# Implementation of DFS algorithm as described by Algorithms - Dasgupta, Papadimitrious, Umesh Vazirani

I just want feedback regarding C++ coding style and if in any way I can optimize my code (e.g. to use a different data structure). I'm only trying to use up to C++ 14 standard code. Any other improvements are greatly appreciated as well.

file: graph.h

#ifndef GRAPH_H
#define GRAPH_H
#include <iostream>
#include <map>
#include <utility>
#include <vector>

struct Edge
{
char src, dest;
};

class Graph
{
public:

// marks which nodes have been visited. True = visited, false = not visited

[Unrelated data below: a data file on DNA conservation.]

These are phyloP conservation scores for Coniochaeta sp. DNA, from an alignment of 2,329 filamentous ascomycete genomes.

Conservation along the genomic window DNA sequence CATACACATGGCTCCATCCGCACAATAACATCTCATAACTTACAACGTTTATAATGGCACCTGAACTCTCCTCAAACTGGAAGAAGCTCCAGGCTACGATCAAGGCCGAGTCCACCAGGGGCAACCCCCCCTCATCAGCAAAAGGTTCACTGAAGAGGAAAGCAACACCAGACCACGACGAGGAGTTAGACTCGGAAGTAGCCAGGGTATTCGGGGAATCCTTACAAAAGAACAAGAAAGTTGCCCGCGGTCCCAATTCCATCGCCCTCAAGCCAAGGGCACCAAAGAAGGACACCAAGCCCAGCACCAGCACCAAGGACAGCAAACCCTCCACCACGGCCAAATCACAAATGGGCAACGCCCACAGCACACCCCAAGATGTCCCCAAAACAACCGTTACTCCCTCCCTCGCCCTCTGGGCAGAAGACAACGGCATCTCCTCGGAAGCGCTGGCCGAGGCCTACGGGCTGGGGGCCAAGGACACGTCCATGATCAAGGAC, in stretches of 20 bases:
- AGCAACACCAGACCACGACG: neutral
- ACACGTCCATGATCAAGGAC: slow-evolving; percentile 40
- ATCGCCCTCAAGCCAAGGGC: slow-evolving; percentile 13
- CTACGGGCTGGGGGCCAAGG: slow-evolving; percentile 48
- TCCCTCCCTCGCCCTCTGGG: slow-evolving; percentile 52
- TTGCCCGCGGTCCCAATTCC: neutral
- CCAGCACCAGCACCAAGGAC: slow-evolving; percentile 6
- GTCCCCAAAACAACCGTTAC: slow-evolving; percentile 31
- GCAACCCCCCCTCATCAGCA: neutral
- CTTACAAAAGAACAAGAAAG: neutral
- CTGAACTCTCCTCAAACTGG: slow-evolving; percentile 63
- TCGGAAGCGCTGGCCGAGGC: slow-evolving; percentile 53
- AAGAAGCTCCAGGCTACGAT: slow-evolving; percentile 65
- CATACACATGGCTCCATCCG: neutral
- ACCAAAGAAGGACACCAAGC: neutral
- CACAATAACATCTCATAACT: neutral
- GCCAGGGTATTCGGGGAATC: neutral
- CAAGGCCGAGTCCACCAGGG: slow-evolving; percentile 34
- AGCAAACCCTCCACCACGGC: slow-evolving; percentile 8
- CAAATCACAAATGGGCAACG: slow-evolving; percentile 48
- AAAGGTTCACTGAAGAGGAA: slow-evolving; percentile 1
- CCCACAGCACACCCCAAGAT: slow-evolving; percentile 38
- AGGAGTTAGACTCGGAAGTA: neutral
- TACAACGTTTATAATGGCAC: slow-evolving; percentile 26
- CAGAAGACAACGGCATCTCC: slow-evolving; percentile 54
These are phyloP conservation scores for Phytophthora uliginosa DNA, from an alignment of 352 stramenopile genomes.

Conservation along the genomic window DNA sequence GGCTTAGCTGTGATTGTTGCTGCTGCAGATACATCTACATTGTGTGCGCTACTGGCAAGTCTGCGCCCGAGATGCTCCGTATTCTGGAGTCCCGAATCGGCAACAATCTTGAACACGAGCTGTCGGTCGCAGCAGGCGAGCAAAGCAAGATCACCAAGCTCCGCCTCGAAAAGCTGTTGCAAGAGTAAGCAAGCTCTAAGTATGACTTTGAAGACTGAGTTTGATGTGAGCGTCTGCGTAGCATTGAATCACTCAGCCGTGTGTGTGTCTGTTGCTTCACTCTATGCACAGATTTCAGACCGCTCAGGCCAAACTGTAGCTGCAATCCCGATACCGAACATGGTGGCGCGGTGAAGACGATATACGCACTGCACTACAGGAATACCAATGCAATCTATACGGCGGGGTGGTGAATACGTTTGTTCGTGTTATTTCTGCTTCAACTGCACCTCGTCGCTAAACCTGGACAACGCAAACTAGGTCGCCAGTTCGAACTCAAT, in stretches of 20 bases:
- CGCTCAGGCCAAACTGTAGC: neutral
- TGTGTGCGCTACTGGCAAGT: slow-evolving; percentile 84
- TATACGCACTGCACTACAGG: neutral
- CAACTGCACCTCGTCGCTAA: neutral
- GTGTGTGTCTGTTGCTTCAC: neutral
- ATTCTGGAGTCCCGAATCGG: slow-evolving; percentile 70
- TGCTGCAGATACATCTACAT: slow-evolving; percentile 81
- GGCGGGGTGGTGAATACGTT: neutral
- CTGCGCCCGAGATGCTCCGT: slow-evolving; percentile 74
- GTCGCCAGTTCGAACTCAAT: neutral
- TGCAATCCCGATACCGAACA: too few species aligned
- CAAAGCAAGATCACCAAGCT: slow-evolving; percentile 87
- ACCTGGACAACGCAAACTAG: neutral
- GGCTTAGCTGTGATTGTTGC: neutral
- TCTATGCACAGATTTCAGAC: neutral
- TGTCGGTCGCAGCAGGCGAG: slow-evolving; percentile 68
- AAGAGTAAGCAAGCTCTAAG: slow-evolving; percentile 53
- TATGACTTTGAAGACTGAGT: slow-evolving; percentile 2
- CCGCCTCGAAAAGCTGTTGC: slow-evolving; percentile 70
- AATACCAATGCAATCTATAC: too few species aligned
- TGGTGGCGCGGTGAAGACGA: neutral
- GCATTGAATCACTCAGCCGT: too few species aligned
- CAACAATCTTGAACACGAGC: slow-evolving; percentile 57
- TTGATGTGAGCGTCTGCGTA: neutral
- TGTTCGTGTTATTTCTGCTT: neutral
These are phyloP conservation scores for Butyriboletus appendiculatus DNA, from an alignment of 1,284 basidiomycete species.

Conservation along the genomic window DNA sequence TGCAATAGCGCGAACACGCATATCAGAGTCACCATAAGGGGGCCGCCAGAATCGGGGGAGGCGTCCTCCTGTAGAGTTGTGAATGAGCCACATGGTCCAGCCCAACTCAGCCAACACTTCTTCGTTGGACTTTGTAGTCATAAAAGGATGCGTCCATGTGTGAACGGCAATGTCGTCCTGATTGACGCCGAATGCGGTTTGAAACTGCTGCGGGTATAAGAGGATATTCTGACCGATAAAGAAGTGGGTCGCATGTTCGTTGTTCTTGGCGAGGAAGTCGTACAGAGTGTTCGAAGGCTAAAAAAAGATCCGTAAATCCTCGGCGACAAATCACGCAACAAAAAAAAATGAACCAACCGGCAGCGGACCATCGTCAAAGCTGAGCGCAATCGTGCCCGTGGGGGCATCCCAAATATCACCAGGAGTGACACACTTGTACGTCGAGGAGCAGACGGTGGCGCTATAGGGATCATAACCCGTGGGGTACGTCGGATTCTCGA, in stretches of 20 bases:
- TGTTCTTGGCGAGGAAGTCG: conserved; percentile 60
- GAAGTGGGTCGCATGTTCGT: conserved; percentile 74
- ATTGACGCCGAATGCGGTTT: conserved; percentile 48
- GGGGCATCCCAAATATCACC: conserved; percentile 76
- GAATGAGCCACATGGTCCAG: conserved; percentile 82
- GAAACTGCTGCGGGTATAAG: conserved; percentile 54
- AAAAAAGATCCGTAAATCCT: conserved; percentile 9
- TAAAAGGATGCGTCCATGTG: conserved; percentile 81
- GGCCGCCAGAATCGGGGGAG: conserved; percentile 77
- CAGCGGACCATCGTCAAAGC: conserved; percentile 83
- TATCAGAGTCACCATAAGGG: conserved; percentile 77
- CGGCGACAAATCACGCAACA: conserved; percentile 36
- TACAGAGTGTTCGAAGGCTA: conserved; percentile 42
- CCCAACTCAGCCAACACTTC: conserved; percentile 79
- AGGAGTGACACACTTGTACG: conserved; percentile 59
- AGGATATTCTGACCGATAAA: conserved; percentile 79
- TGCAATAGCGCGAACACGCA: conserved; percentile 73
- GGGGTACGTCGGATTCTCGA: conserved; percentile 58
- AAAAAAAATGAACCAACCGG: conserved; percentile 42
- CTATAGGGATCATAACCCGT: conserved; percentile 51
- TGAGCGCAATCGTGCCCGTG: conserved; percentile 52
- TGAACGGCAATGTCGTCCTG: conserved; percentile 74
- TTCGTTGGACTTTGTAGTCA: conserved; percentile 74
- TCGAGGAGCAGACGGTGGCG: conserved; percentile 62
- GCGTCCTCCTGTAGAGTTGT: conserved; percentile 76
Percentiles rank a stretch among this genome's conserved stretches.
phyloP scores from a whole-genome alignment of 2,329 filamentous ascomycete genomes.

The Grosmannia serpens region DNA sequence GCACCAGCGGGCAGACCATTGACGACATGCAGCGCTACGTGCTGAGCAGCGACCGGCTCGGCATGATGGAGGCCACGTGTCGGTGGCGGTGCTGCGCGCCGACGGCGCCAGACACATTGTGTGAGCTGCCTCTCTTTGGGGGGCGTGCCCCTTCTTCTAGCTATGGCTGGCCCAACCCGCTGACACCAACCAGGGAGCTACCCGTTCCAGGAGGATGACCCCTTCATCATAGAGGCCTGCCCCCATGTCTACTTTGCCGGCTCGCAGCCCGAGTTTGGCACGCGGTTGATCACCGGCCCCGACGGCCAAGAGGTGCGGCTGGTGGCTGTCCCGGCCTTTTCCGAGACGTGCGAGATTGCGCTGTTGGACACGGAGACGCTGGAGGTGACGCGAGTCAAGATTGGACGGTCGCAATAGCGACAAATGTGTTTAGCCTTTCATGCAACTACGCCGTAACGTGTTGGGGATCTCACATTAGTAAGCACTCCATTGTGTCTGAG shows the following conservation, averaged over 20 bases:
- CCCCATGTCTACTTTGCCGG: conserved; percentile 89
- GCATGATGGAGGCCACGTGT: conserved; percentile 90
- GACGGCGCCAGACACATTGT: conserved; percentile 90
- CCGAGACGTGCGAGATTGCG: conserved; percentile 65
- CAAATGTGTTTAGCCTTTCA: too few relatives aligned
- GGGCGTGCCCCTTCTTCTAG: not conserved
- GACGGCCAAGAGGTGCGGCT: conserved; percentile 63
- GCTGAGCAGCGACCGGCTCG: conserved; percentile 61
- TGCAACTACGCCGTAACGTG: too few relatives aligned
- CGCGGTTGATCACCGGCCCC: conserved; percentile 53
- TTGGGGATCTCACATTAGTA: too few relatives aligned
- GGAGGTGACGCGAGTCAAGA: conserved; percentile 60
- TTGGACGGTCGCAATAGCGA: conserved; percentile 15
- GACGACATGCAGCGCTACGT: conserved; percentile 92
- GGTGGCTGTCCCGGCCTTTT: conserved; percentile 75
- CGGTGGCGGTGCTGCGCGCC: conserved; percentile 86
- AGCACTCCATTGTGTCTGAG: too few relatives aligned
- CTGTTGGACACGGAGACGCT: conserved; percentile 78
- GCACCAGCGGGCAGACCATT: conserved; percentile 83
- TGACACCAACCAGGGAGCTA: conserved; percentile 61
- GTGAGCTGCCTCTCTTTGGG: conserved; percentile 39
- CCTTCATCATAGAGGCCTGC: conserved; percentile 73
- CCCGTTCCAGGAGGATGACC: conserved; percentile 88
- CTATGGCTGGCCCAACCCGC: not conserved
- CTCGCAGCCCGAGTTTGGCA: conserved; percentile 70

std::map<char, bool> visited_;

// Graph Constructor
Graph(std::vector<Edge> const &edges);

void DFS(Graph& g);

void explore(Graph& g, char vertex);

void previst(char vertex);

void postvist(char vertex);
};

inline void printGraph(Graph const &graph)
{
std::cout << "Printing out the graph \n";
{
std::cout << "Source node: " << value.first << " \nconnected elements: " << std::endl;

for(const auto& element: value.second)
{
std::cout << element << " ";
}

std::cout <<"\n" << std::endl;
}

}

#endif //GRAPH_H


file: graph.cpp

#include "graph.h"

Graph::Graph(std::vector<Edge> const &edges)
{
// add edges to the directed graph
for (auto &edge: edges)
{
// insert at the end

// establish initial visited values for each node
visited_[edge.src] = false;
}
}

void Graph::DFS(Graph& g)
{
// We check for nodes that have not been visited
for (auto const& x : g.visited_)
{
if (x.second == false)
{
explore(g, x.first);
}
}
}

void Graph::explore(Graph& g, char vertex)